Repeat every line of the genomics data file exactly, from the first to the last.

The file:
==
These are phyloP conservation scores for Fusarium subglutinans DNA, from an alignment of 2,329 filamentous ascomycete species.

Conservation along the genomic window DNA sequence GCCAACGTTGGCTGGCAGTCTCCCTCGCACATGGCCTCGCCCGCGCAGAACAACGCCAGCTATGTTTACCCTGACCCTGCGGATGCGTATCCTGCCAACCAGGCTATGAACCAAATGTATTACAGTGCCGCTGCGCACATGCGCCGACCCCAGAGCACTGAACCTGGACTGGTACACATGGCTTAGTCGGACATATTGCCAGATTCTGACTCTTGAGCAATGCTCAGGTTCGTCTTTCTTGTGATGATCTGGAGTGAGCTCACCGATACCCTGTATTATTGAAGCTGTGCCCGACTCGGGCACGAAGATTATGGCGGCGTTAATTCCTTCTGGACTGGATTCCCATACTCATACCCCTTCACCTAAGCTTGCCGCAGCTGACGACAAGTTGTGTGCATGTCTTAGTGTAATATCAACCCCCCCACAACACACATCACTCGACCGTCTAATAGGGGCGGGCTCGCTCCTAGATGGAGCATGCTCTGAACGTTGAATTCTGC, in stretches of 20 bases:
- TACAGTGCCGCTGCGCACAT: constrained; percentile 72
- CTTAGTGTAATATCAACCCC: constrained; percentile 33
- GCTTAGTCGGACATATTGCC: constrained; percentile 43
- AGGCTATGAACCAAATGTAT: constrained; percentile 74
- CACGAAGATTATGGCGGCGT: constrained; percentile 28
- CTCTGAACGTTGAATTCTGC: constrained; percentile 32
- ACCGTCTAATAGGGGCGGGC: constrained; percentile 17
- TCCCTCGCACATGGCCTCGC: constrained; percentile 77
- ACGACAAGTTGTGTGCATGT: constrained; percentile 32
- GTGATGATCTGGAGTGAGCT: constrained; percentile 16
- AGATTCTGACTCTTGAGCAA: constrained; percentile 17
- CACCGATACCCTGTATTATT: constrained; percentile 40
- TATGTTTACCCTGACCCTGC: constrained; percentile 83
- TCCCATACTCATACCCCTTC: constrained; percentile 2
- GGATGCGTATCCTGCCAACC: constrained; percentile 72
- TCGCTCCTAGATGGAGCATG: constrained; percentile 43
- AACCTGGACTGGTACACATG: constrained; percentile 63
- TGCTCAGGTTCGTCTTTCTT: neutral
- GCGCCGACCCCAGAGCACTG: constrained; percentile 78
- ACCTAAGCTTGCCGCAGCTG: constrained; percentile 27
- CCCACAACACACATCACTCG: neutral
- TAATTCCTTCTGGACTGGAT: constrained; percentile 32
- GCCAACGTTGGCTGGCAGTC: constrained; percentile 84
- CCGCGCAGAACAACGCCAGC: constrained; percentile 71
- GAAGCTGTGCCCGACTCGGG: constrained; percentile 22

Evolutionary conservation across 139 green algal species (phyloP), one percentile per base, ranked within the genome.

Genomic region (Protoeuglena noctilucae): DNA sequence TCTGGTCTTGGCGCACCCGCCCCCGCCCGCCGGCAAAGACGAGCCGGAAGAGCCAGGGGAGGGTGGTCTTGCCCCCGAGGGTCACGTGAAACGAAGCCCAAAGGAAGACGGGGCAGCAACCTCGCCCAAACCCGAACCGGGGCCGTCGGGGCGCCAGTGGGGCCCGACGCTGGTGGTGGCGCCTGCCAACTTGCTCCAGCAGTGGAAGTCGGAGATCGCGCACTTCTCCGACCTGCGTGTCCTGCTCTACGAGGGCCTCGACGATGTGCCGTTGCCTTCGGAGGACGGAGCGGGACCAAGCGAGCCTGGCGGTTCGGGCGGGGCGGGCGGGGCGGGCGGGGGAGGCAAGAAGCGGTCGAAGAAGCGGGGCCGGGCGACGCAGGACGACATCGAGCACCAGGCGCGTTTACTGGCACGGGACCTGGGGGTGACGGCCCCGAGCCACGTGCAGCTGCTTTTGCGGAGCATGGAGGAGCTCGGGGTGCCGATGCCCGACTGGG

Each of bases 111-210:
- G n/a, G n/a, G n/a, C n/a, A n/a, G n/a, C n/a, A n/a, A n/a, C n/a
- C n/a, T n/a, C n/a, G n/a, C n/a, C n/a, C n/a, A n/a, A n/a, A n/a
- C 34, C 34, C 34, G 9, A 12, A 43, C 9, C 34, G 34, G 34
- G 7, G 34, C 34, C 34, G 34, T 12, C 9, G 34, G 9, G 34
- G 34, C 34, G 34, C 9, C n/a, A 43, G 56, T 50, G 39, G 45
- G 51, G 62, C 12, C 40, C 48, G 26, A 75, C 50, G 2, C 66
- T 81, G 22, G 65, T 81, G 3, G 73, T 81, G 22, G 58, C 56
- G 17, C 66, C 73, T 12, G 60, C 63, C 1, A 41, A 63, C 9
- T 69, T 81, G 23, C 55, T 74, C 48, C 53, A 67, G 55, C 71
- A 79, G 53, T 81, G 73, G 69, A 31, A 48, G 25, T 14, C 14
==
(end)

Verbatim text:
These are phyloP conservation scores for Fusarium subglutinans DNA, from an alignment of 2,329 filamentous ascomycete species.

Conservation along the genomic window DNA sequence GCCAACGTTGGCTGGCAGTCTCCCTCGCACATGGCCTCGCCCGCGCAGAACAACGCCAGCTATGTTTACCCTGACCCTGCGGATGCGTATCCTGCCAACCAGGCTATGAACCAAATGTATTACAGTGCCGCTGCGCACATGCGCCGACCCCAGAGCACTGAACCTGGACTGGTACACATGGCTTAGTCGGACATATTGCCAGATTCTGACTCTTGAGCAATGCTCAGGTTCGTCTTTCTTGTGATGATCTGGAGTGAGCTCACCGATACCCTGTATTATTGAAGCTGTGCCCGACTCGGGCACGAAGATTATGGCGGCGTTAATTCCTTCTGGACTGGATTCCCATACTCATACCCCTTCACCTAAGCTTGCCGCAGCTGACGACAAGTTGTGTGCATGTCTTAGTGTAATATCAACCCCCCCACAACACACATCACTCGACCGTCTAATAGGGGCGGGCTCGCTCCTAGATGGAGCATGCTCTGAACGTTGAATTCTGC, in stretches of 20 bases:
- TACAGTGCCGCTGCGCACAT: constrained; percentile 72
- CTTAGTGTAATATCAACCCC: constrained; percentile 33
- GCTTAGTCGGACATATTGCC: constrained; percentile 43
- AGGCTATGAACCAAATGTAT: constrained; percentile 74
- CACGAAGATTATGGCGGCGT: constrained; percentile 28
- CTCTGAACGTTGAATTCTGC: constrained; percentile 32
- ACCGTCTAATAGGGGCGGGC: constrained; percentile 17
- TCCCTCGCACATGGCCTCGC: constrained; percentile 77
- ACGACAAGTTGTGTGCATGT: constrained; percentile 32
- GTGATGATCTGGAGTGAGCT: constrained; percentile 16
- AGATTCTGACTCTTGAGCAA: constrained; percentile 17
- CACCGATACCCTGTATTATT: constrained; percentile 40
- TATGTTTACCCTGACCCTGC: constrained; percentile 83
- TCCCATACTCATACCCCTTC: constrained; percentile 2
- GGATGCGTATCCTGCCAACC: constrained; percentile 72
- TCGCTCCTAGATGGAGCATG: constrained; percentile 43
- AACCTGGACTGGTACACATG: constrained; percentile 63
- TGCTCAGGTTCGTCTTTCTT: neutral
- GCGCCGACCCCAGAGCACTG: constrained; percentile 78
- ACCTAAGCTTGCCGCAGCTG: constrained; percentile 27
- CCCACAACACACATCACTCG: neutral
- TAATTCCTTCTGGACTGGAT: constrained; percentile 32
- GCCAACGTTGGCTGGCAGTC: constrained; percentile 84
- CCGCGCAGAACAACGCCAGC: constrained; percentile 71
- GAAGCTGTGCCCGACTCGGG: constrained; percentile 22

Evolutionary conservation across 139 green algal species (phyloP), one percentile per base, ranked within the genome.

Genomic region (Protoeuglena noctilucae): DNA sequence TCTGGTCTTGGCGCACCCGCCCCCGCCCGCCGGCAAAGACGAGCCGGAAGAGCCAGGGGAGGGTGGTCTTGCCCCCGAGGGTCACGTGAAACGAAGCCCAAAGGAAGACGGGGCAGCAACCTCGCCCAAACCCGAACCGGGGCCGTCGGGGCGCCAGTGGGGCCCGACGCTGGTGGTGGCGCCTGCCAACTTGCTCCAGCAGTGGAAGTCGGAGATCGCGCACTTCTCCGACCTGCGTGTCCTGCTCTACGAGGGCCTCGACGATGTGCCGTTGCCTTCGGAGGACGGAGCGGGACCAAGCGAGCCTGGCGGTTCGGGCGGGGCGGGCGGGGCGGGCGGGGGAGGCAAGAAGCGGTCGAAGAAGCGGGGCCGGGCGACGCAGGACGACATCGAGCACCAGGCGCGTTTACTGGCACGGGACCTGGGGGTGACGGCCCCGAGCCACGTGCAGCTGCTTTTGCGGAGCATGGAGGAGCTCGGGGTGCCGATGCCCGACTGGG

Each of bases 111-210:
- G n/a, G n/a, G n/a, C n/a, A n/a, G n/a, C n/a, A n/a, A n/a, C n/a
- C n/a, T n/a, C n/a, G n/a, C n/a, C n/a, C n/a, A n/a, A n/a, A n/a
- C 34, C 34, C 34, G 9, A 12, A 43, C 9, C 34, G 34, G 34
- G 7, G 34, C 34, C 34, G 34, T 12, C 9, G 34, G 9, G 34
- G 34, C 34, G 34, C 9, C n/a, A 43, G 56, T 50, G 39, G 45
- G 51, G 62, C 12, C 40, C 48, G 26, A 75, C 50, G 2, C 66
- T 81, G 22, G 65, T 81, G 3, G 73, T 81, G 22, G 58, C 56
- G 17, C 66, C 73, T 12, G 60, C 63, C 1, A 41, A 63, C 9
- T 69, T 81, G 23, C 55, T 74, C 48, C 53, A 67, G 55, C 71
- A 79, G 53, T 81, G 73, G 69, A 31, A 48, G 25, T 14, C 14